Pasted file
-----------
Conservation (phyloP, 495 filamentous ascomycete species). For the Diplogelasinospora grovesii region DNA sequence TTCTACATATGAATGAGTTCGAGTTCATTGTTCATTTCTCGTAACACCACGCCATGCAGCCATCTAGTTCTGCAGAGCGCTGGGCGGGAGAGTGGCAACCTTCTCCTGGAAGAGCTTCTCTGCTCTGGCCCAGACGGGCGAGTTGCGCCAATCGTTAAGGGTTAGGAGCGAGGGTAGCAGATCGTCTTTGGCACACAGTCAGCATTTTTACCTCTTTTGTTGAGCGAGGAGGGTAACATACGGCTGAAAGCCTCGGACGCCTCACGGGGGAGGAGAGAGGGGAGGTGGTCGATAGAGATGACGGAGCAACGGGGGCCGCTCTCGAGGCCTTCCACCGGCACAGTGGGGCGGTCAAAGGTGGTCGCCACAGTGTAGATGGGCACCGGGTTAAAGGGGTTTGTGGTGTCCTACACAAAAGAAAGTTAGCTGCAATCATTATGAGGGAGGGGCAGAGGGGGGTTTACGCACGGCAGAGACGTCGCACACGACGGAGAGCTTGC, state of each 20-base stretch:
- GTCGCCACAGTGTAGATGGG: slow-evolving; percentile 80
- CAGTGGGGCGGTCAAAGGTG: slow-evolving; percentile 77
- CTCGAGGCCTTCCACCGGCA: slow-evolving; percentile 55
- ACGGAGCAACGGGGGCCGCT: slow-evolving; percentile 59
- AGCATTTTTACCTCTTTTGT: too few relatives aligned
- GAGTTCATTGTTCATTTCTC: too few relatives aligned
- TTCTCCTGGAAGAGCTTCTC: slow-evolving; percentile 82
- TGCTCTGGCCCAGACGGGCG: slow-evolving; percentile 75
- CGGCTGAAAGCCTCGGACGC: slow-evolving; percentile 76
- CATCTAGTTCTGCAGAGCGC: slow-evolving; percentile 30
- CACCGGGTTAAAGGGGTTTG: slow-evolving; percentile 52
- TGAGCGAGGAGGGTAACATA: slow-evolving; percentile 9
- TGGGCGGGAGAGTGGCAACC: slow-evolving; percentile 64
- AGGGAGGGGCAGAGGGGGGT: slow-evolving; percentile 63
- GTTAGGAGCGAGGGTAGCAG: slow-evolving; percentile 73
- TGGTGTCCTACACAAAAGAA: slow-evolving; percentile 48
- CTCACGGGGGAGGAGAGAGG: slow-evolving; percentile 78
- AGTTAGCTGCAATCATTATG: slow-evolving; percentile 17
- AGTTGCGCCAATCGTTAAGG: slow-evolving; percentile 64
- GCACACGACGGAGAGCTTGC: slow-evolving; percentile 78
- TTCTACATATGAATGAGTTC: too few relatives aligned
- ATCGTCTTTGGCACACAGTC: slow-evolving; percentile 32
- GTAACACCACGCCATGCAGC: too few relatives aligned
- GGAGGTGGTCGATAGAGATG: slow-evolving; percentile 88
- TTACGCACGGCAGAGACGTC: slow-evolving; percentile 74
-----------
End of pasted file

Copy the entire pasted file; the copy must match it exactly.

Conservation (phyloP, 495 filamentous ascomycete species). For the Diplogelasinospora grovesii region DNA sequence TTCTACATATGAATGAGTTCGAGTTCATTGTTCATTTCTCGTAACACCACGCCATGCAGCCATCTAGTTCTGCAGAGCGCTGGGCGGGAGAGTGGCAACCTTCTCCTGGAAGAGCTTCTCTGCTCTGGCCCAGACGGGCGAGTTGCGCCAATCGTTAAGGGTTAGGAGCGAGGGTAGCAGATCGTCTTTGGCACACAGTCAGCATTTTTACCTCTTTTGTTGAGCGAGGAGGGTAACATACGGCTGAAAGCCTCGGACGCCTCACGGGGGAGGAGAGAGGGGAGGTGGTCGATAGAGATGACGGAGCAACGGGGGCCGCTCTCGAGGCCTTCCACCGGCACAGTGGGGCGGTCAAAGGTGGTCGCCACAGTGTAGATGGGCACCGGGTTAAAGGGGTTTGTGGTGTCCTACACAAAAGAAAGTTAGCTGCAATCATTATGAGGGAGGGGCAGAGGGGGGTTTACGCACGGCAGAGACGTCGCACACGACGGAGAGCTTGC, state of each 20-base stretch:
- GTCGCCACAGTGTAGATGGG: slow-evolving; percentile 80
- CAGTGGGGCGGTCAAAGGTG: slow-evolving; percentile 77
- CTCGAGGCCTTCCACCGGCA: slow-evolving; percentile 55
- ACGGAGCAACGGGGGCCGCT: slow-evolving; percentile 59
- AGCATTTTTACCTCTTTTGT: too few relatives aligned
- GAGTTCATTGTTCATTTCTC: too few relatives aligned
- TTCTCCTGGAAGAGCTTCTC: slow-evolving; percentile 82
- TGCTCTGGCCCAGACGGGCG: slow-evolving; percentile 75
- CGGCTGAAAGCCTCGGACGC: slow-evolving; percentile 76
- CATCTAGTTCTGCAGAGCGC: slow-evolving; percentile 30
- CACCGGGTTAAAGGGGTTTG: slow-evolving; percentile 52
- TGAGCGAGGAGGGTAACATA: slow-evolving; percentile 9
- TGGGCGGGAGAGTGGCAACC: slow-evolving; percentile 64
- AGGGAGGGGCAGAGGGGGGT: slow-evolving; percentile 63
- GTTAGGAGCGAGGGTAGCAG: slow-evolving; percentile 73
- TGGTGTCCTACACAAAAGAA: slow-evolving; percentile 48
- CTCACGGGGGAGGAGAGAGG: slow-evolving; percentile 78
- AGTTAGCTGCAATCATTATG: slow-evolving; percentile 17
- AGTTGCGCCAATCGTTAAGG: slow-evolving; percentile 64
- GCACACGACGGAGAGCTTGC: slow-evolving; percentile 78
- TTCTACATATGAATGAGTTC: too few relatives aligned
- ATCGTCTTTGGCACACAGTC: slow-evolving; percentile 32
- GTAACACCACGCCATGCAGC: too few relatives aligned
- GGAGGTGGTCGATAGAGATG: slow-evolving; percentile 88
- TTACGCACGGCAGAGACGTC: slow-evolving; percentile 74